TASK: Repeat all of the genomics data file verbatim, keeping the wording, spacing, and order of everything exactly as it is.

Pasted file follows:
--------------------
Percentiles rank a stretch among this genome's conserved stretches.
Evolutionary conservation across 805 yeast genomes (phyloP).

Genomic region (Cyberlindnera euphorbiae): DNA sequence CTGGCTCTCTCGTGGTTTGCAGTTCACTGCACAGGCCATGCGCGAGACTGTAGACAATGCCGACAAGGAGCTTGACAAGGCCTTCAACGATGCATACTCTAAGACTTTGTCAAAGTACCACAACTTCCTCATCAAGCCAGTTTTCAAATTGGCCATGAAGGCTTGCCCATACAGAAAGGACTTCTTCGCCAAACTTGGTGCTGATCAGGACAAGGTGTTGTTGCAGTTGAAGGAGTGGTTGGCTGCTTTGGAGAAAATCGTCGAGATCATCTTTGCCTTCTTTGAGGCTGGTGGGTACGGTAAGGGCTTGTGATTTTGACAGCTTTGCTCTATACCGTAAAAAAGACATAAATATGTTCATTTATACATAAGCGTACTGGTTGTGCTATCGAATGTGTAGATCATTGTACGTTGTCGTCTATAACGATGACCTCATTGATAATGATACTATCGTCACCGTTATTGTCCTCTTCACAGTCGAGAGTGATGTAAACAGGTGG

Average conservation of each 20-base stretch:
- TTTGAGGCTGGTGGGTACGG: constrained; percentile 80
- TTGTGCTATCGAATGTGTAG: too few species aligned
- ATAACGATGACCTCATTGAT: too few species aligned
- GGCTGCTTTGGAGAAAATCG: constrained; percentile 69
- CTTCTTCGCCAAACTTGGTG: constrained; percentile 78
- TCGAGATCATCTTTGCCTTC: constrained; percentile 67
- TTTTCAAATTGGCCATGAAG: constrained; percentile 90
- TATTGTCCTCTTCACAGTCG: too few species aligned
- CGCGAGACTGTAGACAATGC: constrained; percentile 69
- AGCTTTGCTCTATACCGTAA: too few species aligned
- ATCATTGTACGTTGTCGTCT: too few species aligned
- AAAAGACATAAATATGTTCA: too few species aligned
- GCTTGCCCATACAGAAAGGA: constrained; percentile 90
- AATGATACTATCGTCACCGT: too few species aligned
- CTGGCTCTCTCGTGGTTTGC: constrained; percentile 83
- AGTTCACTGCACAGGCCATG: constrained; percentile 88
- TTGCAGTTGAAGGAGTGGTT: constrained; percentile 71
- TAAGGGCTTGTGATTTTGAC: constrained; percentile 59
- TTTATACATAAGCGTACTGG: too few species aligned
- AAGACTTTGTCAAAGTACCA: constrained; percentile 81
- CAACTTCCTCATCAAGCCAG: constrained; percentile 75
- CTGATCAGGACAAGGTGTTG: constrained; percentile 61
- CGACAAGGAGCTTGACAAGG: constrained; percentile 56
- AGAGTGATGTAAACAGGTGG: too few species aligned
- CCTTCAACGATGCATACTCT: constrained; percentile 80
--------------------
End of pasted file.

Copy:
Percentiles rank a stretch among this genome's conserved stretches.
Evolutionary conservation across 805 yeast genomes (phyloP).

Genomic region (Cyberlindnera euphorbiae): DNA sequence CTGGCTCTCTCGTGGTTTGCAGTTCACTGCACAGGCCATGCGCGAGACTGTAGACAATGCCGACAAGGAGCTTGACAAGGCCTTCAACGATGCATACTCTAAGACTTTGTCAAAGTACCACAACTTCCTCATCAAGCCAGTTTTCAAATTGGCCATGAAGGCTTGCCCATACAGAAAGGACTTCTTCGCCAAACTTGGTGCTGATCAGGACAAGGTGTTGTTGCAGTTGAAGGAGTGGTTGGCTGCTTTGGAGAAAATCGTCGAGATCATCTTTGCCTTCTTTGAGGCTGGTGGGTACGGTAAGGGCTTGTGATTTTGACAGCTTTGCTCTATACCGTAAAAAAGACATAAATATGTTCATTTATACATAAGCGTACTGGTTGTGCTATCGAATGTGTAGATCATTGTACGTTGTCGTCTATAACGATGACCTCATTGATAATGATACTATCGTCACCGTTATTGTCCTCTTCACAGTCGAGAGTGATGTAAACAGGTGG

Average conservation of each 20-base stretch:
- TTTGAGGCTGGTGGGTACGG: constrained; percentile 80
- TTGTGCTATCGAATGTGTAG: too few species aligned
- ATAACGATGACCTCATTGAT: too few species aligned
- GGCTGCTTTGGAGAAAATCG: constrained; percentile 69
- CTTCTTCGCCAAACTTGGTG: constrained; percentile 78
- TCGAGATCATCTTTGCCTTC: constrained; percentile 67
- TTTTCAAATTGGCCATGAAG: constrained; percentile 90
- TATTGTCCTCTTCACAGTCG: too few species aligned
- CGCGAGACTGTAGACAATGC: constrained; percentile 69
- AGCTTTGCTCTATACCGTAA: too few species aligned
- ATCATTGTACGTTGTCGTCT: too few species aligned
- AAAAGACATAAATATGTTCA: too few species aligned
- GCTTGCCCATACAGAAAGGA: constrained; percentile 90
- AATGATACTATCGTCACCGT: too few species aligned
- CTGGCTCTCTCGTGGTTTGC: constrained; percentile 83
- AGTTCACTGCACAGGCCATG: constrained; percentile 88
- TTGCAGTTGAAGGAGTGGTT: constrained; percentile 71
- TAAGGGCTTGTGATTTTGAC: constrained; percentile 59
- TTTATACATAAGCGTACTGG: too few species aligned
- AAGACTTTGTCAAAGTACCA: constrained; percentile 81
- CAACTTCCTCATCAAGCCAG: constrained; percentile 75
- CTGATCAGGACAAGGTGTTG: constrained; percentile 61
- CGACAAGGAGCTTGACAAGG: constrained; percentile 56
- AGAGTGATGTAAACAGGTGG: too few species aligned
- CCTTCAACGATGCATACTCT: constrained; percentile 80